By Juan Gonzalez with Nicco Mele
On October 1st, the White House launched HealthCare.gov to much fanfare and almost immediately the site crashed. Over $500 million dollars, three weeks, and two political distractions later, the technical centerpiece of President Obama's Affordable Care Act is seen as a colossal failure. Justly lambasted by the Right as "an unmitigated disaster" and "a train wreck", the website's widespread problems have forced even those on the Left to acknowledge it is, at best, a "fiasco." Yet these "glitches" should be no surprise.
In the age of radical connectivity, "Big" is a liability. The Big Institutions - huge Federal bureaucracies, large technology companies, and a massive government procurement process - spent hundreds of millions of dollars on producing a glorified webform, and failed miserably. But these Big Organizations never stood a chance and were set up for failure. Smaller, more agile, and nimbler technologies and processes could have prevented these problems which now threaten the success of the President's legacy-defining legislation.
(Photo: Reuters, M. Scott Mahaskey / POLITICO)
Notables like open-source technologist and former Presidential Innovation Fellow Clay Johnson have written extensively about what went wrong these past few weeks, and it simply comes down the structural deficiencies inherent in Big Government. In the end, the Federal Contracting process failed to identify the proper functional requirements for the new site, couldn't adequately vet firms during the bidding process, and ultimately misidentified both the tools and technologies that would eventually be used. As the sensational details leak out to the press, the results of this big and bloated process speak for themselves:
- The Winning Firm was a Serial Loser: The primary technical contractor, the U.S. arm of Canadian technology giant CGI had been fired by the Government of Ontario for incompetence in building a medical registry website, thereby cancelling a $46 million contract. They were "at best sloppy and at worst unqualified for the job," says Johnson.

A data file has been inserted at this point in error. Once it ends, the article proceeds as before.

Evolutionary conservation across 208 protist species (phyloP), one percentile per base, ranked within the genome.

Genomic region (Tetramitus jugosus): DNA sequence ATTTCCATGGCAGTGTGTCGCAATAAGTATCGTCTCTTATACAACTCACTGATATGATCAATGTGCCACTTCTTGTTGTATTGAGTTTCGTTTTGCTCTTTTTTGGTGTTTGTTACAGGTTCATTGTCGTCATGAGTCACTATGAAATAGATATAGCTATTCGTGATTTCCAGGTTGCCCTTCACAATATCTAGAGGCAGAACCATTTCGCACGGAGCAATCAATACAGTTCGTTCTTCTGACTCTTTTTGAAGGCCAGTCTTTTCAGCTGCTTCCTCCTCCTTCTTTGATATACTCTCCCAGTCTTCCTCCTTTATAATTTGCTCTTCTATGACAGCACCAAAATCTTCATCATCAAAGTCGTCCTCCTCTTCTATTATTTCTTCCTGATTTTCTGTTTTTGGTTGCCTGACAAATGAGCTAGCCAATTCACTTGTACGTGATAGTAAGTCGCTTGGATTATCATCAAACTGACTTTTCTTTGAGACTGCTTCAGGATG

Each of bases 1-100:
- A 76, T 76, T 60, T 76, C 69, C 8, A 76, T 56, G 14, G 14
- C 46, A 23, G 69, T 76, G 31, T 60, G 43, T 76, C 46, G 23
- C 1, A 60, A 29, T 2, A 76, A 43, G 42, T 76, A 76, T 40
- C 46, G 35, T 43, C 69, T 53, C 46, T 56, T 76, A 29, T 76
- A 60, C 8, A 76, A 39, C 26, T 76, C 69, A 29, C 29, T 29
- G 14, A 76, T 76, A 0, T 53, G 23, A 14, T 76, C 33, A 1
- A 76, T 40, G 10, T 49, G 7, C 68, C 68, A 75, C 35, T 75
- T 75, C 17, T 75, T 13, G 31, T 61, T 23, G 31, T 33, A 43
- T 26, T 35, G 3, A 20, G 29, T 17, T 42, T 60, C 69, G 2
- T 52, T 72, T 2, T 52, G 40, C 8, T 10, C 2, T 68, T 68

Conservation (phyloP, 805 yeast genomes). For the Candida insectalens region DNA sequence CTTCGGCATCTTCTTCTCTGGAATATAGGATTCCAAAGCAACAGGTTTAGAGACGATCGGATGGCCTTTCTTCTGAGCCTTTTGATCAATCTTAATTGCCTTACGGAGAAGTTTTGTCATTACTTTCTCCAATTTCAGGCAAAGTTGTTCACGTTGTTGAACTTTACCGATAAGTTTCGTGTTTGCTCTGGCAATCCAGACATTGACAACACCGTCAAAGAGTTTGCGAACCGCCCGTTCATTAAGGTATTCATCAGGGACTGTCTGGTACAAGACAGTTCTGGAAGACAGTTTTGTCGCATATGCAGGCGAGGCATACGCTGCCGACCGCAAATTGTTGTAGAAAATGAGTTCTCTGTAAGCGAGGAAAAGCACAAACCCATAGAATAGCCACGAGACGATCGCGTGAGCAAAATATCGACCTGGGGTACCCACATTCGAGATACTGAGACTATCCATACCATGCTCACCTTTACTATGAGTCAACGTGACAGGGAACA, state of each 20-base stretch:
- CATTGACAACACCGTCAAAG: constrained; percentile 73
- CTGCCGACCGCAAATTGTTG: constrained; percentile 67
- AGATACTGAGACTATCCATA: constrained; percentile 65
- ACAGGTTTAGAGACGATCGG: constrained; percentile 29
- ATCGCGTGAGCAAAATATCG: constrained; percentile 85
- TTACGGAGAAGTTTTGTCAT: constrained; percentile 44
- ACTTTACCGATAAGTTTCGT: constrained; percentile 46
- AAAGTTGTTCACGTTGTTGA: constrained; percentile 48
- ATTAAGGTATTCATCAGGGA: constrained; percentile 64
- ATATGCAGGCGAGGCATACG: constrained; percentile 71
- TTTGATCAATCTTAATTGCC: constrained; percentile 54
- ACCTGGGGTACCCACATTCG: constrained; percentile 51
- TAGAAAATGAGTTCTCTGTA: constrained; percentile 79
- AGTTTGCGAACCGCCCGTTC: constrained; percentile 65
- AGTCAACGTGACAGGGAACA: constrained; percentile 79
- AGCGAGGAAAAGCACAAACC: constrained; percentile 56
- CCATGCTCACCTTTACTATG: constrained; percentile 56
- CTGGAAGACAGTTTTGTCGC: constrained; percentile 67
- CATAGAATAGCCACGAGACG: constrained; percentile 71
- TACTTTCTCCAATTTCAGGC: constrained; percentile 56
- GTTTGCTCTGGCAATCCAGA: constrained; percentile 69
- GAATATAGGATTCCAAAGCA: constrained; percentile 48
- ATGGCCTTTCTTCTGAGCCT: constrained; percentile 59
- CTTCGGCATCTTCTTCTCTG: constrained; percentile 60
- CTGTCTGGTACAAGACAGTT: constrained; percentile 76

- The Technology used was Ancient and Inadequate: Big Contractors ended up building HealthCare.gov on 10-year-old software that will require months of constant updates and eventually need a complete re-write. Use of this bloated and outdated technology was so systematic that it contributed to laying the foundation of the platform with bad systems and bad architecture, making the entire investment essentially wasted since it will all have to be rebuilt from scratch - and in the short-term, it's going to need more than 5,000,000 lines of code re-written just to function.
- Politicians, not Programmers, called the shots: Even though HealthCare.gov was being criticized as being "built by rookies," politicians and bureaucrats ordered the site launch on their own schedule despite the fact that the site failed its most important pre-launch tests. So on the eve of the launch, as the website was crashing and couldn't even handle a couple hundred concurrent users, federal healthcare officials launched the site to tens of thousands of simultaneous visitors at midnight and the debacle unfolded rather unsurprisingly.
- The Website failed at its most basic task: If HealthCare.gov's primary function is to allow consumers to compare health insurance offerings and sign-up for healthcare, the website's constant crashes and persistent time-outs have prevented it from fulfilling its basic purpose. Of the 476,000 estimated users who started the application process, many of these applications either had sent insurers incorrect data and just one week into the program, rumors circulated that the number of successful applicants was limited to the single digits.
Breaking Big: The Solution
These problems seem giant and senseless. How could all of this have been avoided? I have written in the past about what causes Strategic Failure like what happened to HealthCare.gov, and what these big and bloated processes underline is the absence of purpose and poor planning at the fundamental project management level. Big Institutions, and especially Big Processes, like the Federal Procurement Process, are driven towards giant projects and tend to avoid more flexible and pragmatic approaches to building technology that is practical. Evaluating the purpose of HealthCare.gov required understanding the end-user experience and limiting it to its bare essentials to maximize the likelihood that users could complete the process, and then constantly calibrating and adjusting to improve the basic experience for users. Instead, CGI Federal built a site that was so complex to justify the procurement process that contractors admit that a smaller, more focused project would have been successful.